Before the New York Jets move into their bye week, they'll finish the first quarter of their 2008 schedule today against Arizona. This is a critical game for the 1-2 Jets as they hope to avoid falling into an early-season hole, and their 2-1 opponent is not a pushover.
"This may be an underestimated team across the league — at least from a fan standpoint and maybe even from the media," said quarterback Brett Favre of the Cardinals. "You don't know much about them. If you watch the film like we watched this morning, they're pretty good."
Favre, who rolled his ankle in Monday night's loss to the Chargers, practiced with the Green & White throughout the week and will make his 257th consecutive start this afternoon. He expects to see pressure from a Cards defensive unit that has amassed eight sacks and five takeaways while limiting their first three opponents to 15.7 points per game.
"They're active. They get after the quarterback, a lot like San Diego did to us the other night," said the veteran passer. "They changed their philosophy a little bit and they just turned it loose. They turn it loose every game."
Offensively, the Cards have a pair of spectacular wideouts the Jets would like to contain in Larry Fitzgerald and Anquan Boldin. And only six days after facing the NFL's leading passer in Philip Rivers, the Jets encounter the second-ranked passer in Kurt Warner.
"If Warner gets on track and has rhythm early in the game, he can be deadly," said S Kerry Rhodes. "We've seen that in the past and we know we can do that, but you want to get to him early and disrupt. But if he's on early, it can be a long day."
More than 14 years ago, Warner, a Northern Iowa product, signed with the Green Bay Packers as an undrafted free agent. Favre, in his fourth pro season at the time, was just beginning to carve out his legacy.
"When [Steve] Mariucci was our quarterback coach, he asked him to go in on a particular play," Favre recalled. "It was camp and he said, 'No, I'm not going in.' He wasn't ready."
Favre actually shared a laugh about the incident with Mariucci, now an NFL Network analyst, a couple of weeks ago. Warner, though, says he can't remember too many specifics about his first pro experience.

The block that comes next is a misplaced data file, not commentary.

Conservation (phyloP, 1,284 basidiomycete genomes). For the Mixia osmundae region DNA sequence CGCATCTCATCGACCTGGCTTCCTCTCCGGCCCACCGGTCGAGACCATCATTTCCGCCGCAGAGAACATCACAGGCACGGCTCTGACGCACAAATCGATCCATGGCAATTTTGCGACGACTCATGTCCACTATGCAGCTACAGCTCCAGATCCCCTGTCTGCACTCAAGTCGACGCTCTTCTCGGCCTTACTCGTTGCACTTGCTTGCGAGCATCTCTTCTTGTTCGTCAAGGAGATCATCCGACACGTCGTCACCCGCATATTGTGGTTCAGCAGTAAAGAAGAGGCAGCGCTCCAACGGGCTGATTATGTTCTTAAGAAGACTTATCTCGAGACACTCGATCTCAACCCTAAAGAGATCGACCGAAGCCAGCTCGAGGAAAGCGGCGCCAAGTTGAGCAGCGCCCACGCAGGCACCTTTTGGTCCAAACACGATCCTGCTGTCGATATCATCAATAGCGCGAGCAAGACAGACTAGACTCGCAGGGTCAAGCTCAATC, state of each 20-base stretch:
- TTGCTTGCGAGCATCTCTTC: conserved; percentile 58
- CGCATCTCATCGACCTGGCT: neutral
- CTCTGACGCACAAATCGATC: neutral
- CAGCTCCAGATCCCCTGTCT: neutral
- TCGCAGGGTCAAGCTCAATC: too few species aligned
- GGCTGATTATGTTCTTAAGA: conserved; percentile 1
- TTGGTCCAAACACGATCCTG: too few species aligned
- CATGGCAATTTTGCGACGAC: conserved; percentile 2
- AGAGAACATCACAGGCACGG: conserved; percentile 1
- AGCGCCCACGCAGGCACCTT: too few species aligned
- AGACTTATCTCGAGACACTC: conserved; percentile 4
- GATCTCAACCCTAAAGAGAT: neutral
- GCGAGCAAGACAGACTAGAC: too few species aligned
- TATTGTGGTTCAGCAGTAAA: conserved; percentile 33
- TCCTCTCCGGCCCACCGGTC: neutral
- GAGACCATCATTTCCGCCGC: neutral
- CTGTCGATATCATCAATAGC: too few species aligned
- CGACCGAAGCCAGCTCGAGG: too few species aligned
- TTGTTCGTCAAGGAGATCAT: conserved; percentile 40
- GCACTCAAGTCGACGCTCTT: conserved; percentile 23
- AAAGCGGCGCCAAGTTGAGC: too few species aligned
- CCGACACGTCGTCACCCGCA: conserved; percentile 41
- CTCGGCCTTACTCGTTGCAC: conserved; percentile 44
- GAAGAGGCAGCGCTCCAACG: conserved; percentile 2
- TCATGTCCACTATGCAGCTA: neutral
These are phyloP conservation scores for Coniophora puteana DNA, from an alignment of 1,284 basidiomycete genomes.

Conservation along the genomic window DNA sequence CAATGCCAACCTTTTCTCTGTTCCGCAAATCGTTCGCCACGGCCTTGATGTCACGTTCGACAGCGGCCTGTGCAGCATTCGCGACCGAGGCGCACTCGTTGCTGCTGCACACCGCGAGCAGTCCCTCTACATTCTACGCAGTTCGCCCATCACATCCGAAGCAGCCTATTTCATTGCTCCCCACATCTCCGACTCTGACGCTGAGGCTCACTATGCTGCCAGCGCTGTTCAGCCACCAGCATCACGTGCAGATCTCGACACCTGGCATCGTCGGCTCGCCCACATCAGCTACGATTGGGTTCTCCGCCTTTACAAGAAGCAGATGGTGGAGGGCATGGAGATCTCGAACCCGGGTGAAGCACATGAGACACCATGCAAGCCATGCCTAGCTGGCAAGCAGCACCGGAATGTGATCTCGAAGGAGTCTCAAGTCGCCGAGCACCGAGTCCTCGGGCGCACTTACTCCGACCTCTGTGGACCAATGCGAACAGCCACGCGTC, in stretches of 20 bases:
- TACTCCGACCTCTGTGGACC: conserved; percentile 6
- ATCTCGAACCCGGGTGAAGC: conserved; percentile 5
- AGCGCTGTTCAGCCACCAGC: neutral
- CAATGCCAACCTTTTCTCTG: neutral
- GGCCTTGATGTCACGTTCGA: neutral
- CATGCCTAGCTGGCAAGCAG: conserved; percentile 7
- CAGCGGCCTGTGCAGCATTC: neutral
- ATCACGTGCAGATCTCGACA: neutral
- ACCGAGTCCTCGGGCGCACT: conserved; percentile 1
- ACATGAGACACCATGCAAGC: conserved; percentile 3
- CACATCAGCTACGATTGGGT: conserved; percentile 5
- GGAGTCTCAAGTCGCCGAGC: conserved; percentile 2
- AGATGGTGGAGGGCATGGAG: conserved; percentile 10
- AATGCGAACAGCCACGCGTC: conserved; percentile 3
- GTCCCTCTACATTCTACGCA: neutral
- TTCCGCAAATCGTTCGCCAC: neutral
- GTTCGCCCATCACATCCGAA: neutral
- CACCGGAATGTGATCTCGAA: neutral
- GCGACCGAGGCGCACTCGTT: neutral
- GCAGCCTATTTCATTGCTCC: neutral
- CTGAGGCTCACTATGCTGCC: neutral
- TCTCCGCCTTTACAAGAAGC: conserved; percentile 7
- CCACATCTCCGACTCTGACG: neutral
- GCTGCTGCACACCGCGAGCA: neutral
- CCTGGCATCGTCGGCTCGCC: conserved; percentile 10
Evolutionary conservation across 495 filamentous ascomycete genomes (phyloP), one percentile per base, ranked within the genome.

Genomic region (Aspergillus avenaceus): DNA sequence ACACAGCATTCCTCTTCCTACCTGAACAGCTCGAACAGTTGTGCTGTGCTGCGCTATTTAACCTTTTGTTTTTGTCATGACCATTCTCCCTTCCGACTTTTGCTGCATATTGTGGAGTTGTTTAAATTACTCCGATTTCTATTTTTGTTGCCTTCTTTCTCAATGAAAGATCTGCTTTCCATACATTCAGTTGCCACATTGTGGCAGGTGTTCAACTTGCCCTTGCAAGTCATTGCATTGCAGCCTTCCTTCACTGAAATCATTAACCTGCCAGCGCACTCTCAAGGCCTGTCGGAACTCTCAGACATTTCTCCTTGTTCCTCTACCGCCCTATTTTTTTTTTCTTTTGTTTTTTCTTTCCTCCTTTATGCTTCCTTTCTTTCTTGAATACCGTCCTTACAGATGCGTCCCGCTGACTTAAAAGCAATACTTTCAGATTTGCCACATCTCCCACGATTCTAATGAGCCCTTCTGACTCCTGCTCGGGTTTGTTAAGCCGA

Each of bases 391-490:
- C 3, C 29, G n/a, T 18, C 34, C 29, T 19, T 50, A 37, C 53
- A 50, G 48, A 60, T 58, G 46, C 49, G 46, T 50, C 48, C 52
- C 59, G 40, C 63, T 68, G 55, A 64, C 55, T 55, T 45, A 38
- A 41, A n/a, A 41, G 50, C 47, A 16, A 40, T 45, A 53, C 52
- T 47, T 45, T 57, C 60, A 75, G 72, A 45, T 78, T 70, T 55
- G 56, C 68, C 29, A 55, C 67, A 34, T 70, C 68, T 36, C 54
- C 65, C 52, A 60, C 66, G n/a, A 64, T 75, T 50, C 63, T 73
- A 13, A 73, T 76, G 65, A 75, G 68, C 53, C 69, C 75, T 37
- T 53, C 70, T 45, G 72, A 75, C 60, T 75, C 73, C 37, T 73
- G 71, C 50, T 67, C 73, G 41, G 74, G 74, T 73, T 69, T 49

"They made it easy for me to fit in, even though I wasn't there long," he said. "As far as the football stuff, I don't really remember a whole bunch from that."
Both the 37-year-old Warner and the 38-year-old Favre have had fantastic NFL careers. Each man has collected a Super Bowl ring and has appeared in two championship games and both are still playing at high levels today.
"I never forgot how to play football," said Warner, who's completing 64.3 percent of his passes and has thrown six touchdowns with just one interception. "There wasn't a day that I couldn't throw the football. It was more of being in the right situation."
While Favre's situation is new, he's not making excuses for the Jets' early struggles following a historic 16-year run in Green Bay. The NFL's 10th-rated passer has completed 70 percent of his balls with six touchdowns and he experienced some second-half success last week working out of the shotgun with an empty backfield.
"The bottom line is winning. How we get to that remains to be seen. Eric [Mangini] stressed this the other day before and after the game," he said. "I think it's so true, that once this team starts believing, all 53 guys start believing that it can be done, then it will be."
Under head coach Ken Whisenhunt, the improved Cards have compiled just a 3-7 mark on the road. After last week's 24-17 loss to the Redskins, Whisenhunt kept his team in Washington and they practiced this week at Catholic University before training up to New York on Saturday.
"One of the things that we struggle with around here is winning on the road and being able to travel well and play the same kind of football on the road that we play at home," Warner said. "We understand that we're going to have to win these kinds of games if we want to be a playoff-caliber team."
We should be in for a good intraconference battle between two interesting clubs with something to prove. It was a short week for the Jets but this game couldn't have come soon enough for a team wanting to break a two-game slide.
"I wish we could play today," Rhodes said Wednesday. "My body's not ready yet, but we want to get out and try to get the bad taste out of our mouths from the game Monday. It's just another chance to prove that we are a decent team and we can get it done."